What a difference two years can make

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IT WOULD have been a glamorous sideshow of the forthcoming Africa Cup of Nations tournament — a victory party for those that oversaw the sensational ouster of Issa Hayatou as African football boss two years ago.

By Enock Muchinjo

Malagasy Ahmad Ahmad, who famously defeated Hayatou in March 2017, will be presiding over his first Nations Cup finals as president of the Confederation of African Football (Caf) when the competition kicks off in Egypt next week.

But the hype that accompanied Ahmad into office two years ago has since died down.

A series of controversial events have marred the presidency of Ahmad — whose victory was celebrated far and wide across Africa — having promised to modernise the continent’s football governing body, and make it more transparent.
Barely into the middle of his four-year term, instead of being hailed for delivering the transparency he pledged, Ahmad goes into his first Afcon tournament with allegations of corruption hanging over him after he was arrested by French police last week and later released without charges.

The arrest was in connection with misuse of funds of approximately US$830 000 after Ahmad ordered equipment via a French intermediary company called Tactical Steel.

Whatever the outcome of any future investigations by the French authorities, allegations of this nature are damaging for a man who assumed office with a promise to stamp out the very same scourge that he now stands accused of.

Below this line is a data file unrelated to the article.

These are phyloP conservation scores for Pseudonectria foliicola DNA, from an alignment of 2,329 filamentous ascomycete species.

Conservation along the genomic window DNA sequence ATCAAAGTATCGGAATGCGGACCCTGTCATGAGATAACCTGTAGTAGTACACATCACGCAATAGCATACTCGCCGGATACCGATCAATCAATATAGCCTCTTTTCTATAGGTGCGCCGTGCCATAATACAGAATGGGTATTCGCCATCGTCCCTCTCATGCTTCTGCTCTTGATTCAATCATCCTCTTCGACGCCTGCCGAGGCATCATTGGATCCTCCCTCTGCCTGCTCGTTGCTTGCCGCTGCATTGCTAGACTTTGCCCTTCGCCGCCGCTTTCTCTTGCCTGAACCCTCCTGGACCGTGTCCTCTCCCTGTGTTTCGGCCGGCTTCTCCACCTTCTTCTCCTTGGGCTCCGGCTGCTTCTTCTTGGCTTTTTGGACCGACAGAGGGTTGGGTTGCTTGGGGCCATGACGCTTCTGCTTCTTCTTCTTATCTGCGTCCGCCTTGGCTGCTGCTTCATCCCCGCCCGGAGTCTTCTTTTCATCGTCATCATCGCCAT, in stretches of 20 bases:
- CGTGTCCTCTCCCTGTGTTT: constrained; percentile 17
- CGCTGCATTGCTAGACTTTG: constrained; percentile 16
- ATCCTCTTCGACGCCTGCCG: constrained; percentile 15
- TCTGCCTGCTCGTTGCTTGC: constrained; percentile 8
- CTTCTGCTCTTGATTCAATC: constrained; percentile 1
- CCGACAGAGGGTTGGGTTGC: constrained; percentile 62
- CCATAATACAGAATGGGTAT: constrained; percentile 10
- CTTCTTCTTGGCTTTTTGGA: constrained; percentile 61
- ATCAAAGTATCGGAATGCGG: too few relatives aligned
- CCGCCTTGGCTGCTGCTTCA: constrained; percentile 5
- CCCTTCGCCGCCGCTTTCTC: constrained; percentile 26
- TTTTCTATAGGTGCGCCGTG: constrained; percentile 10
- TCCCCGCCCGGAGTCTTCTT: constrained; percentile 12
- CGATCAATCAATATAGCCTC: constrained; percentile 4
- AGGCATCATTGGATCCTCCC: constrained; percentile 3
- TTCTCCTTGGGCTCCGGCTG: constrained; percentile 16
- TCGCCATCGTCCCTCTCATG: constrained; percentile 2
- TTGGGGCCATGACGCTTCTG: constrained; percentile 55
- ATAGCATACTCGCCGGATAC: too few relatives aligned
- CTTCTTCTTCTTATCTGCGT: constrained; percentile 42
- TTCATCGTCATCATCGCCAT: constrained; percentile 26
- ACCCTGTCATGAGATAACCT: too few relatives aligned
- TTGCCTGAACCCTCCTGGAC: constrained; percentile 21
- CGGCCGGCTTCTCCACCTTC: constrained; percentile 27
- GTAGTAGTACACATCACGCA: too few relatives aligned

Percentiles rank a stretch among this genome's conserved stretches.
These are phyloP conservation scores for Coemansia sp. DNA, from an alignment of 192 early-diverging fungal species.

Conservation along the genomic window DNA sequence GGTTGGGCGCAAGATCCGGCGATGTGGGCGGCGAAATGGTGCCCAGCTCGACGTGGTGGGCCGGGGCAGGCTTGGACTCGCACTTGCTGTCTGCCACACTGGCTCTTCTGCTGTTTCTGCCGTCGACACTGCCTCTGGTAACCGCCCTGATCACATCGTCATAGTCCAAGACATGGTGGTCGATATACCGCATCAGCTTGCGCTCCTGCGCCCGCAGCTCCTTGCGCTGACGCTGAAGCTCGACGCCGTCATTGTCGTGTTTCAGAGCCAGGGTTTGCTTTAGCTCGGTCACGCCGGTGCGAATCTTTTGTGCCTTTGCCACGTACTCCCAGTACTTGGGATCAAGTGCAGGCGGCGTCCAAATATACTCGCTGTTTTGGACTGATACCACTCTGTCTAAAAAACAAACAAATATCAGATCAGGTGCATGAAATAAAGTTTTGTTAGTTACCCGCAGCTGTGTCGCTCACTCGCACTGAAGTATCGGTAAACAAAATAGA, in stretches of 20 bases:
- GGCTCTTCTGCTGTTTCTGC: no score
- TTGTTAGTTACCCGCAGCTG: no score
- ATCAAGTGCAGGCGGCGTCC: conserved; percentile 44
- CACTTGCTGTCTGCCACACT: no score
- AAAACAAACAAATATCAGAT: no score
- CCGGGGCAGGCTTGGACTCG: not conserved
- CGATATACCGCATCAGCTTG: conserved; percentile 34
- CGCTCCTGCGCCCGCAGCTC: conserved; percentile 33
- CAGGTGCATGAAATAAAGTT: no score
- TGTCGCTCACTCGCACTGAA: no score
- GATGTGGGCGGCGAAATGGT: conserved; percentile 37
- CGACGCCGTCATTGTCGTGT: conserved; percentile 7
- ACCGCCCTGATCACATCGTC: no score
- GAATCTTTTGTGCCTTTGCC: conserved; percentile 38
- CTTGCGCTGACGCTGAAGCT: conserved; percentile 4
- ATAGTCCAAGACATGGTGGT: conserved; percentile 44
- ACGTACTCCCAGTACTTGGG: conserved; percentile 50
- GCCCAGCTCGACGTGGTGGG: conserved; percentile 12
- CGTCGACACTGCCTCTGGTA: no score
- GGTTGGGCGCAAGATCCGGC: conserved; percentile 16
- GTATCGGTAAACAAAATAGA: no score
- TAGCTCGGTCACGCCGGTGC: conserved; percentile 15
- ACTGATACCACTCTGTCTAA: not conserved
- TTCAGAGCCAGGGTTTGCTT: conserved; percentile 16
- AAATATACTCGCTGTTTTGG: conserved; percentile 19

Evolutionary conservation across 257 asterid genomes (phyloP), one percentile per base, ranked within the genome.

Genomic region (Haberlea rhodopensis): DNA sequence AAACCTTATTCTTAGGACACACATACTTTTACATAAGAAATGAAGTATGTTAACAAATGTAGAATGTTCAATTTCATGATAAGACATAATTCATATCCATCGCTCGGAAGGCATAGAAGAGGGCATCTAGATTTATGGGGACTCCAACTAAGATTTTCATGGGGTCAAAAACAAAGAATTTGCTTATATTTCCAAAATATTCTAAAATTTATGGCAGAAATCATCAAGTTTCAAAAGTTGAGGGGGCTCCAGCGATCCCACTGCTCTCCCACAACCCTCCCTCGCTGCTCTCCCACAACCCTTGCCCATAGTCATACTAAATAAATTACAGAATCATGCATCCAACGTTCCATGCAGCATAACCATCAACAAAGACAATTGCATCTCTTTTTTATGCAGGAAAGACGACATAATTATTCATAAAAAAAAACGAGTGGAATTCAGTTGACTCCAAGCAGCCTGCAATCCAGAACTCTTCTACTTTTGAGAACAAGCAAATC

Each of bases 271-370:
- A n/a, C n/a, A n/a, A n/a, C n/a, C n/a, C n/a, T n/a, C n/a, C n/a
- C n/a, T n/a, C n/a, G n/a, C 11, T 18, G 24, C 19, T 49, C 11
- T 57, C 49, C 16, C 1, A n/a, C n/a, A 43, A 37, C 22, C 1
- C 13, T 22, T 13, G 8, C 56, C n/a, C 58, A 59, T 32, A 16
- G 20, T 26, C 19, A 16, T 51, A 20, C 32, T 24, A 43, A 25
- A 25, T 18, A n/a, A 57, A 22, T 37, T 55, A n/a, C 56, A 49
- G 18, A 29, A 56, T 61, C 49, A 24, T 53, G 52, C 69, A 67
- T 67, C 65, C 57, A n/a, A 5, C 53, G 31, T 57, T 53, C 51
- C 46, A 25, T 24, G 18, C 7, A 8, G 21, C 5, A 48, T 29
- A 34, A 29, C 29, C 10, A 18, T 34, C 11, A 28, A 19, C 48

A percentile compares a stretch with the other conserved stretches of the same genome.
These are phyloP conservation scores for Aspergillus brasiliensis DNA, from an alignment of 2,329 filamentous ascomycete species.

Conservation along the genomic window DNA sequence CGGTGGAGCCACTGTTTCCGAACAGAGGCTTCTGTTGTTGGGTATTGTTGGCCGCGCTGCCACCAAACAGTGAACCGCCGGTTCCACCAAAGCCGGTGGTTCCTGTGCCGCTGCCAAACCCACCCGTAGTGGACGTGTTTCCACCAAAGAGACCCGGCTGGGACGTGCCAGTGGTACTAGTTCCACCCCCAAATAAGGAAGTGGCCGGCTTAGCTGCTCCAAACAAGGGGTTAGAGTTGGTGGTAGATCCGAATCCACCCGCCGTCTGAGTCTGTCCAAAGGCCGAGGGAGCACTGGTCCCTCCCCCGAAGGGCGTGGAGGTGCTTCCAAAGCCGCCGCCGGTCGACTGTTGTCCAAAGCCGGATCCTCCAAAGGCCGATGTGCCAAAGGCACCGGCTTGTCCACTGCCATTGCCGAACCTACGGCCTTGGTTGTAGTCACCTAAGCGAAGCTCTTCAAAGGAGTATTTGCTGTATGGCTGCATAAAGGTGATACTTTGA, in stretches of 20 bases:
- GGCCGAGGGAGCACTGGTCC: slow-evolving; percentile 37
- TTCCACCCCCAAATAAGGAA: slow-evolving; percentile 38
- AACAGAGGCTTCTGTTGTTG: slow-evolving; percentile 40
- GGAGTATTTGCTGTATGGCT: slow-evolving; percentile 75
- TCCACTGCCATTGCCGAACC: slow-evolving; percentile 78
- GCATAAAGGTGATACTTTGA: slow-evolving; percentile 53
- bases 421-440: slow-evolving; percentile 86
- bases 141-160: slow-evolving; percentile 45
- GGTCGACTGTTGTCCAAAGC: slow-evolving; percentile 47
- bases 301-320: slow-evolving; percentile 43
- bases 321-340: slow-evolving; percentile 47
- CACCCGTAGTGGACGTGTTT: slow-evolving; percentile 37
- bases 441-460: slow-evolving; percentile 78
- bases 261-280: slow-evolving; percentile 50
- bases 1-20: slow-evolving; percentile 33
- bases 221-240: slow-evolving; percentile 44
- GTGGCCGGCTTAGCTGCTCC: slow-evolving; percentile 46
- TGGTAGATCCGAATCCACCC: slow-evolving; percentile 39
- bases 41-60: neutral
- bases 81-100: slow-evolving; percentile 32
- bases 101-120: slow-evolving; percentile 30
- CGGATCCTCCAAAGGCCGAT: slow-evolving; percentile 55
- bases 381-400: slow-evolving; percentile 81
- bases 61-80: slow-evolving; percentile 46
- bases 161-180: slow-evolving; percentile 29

It is not just Ahmad who did not predict — even in his worst nightmare — that things would turn out this way just two years after that glitzy banquet in Harare when the politician from Madagascar was paraded before the world as the man set to end Hayatou’s 29-year grip on African football.

Ahmad’s backers — who attended the famous Harare gathering and at that time looking like flexing their muscles in world football — have since fallen by the wayside in different circumstances.

Phillip Chiyangwa, organiser of the Harare event and seen as the architect of the successful campaign to depose the unpopular Cameroonian, has since lost position as president of the Zimbabwe Football Association (Zifa).
Chiyangwa is still involved in football albeit in a lesser influencial role, but the world has crumbled around Ghana’s Kwesi Nyantakyi, another key ally of Ahmad.

The disgraced former Ghana Football Association (GFA) president was banned by Fifa for life last October for breaking bribery and corruption rules after he was pictured taking US$65 000 from an undercover reporter. Then of course there is South African football chief Danny Jordaan, another key strategist of the irresistible force that swept Ahmad into office two years ago.

Jordaan was last year defeated by little-known Malawian Walter Nyamilandu in an election for a position on the all-powerful politburo of world football, the Fifa Council.

While Issa Hayatou will be watching the Africa Cup of Nations from home for the first time in three decades, it will not be party time either for those that masterminded his demise.

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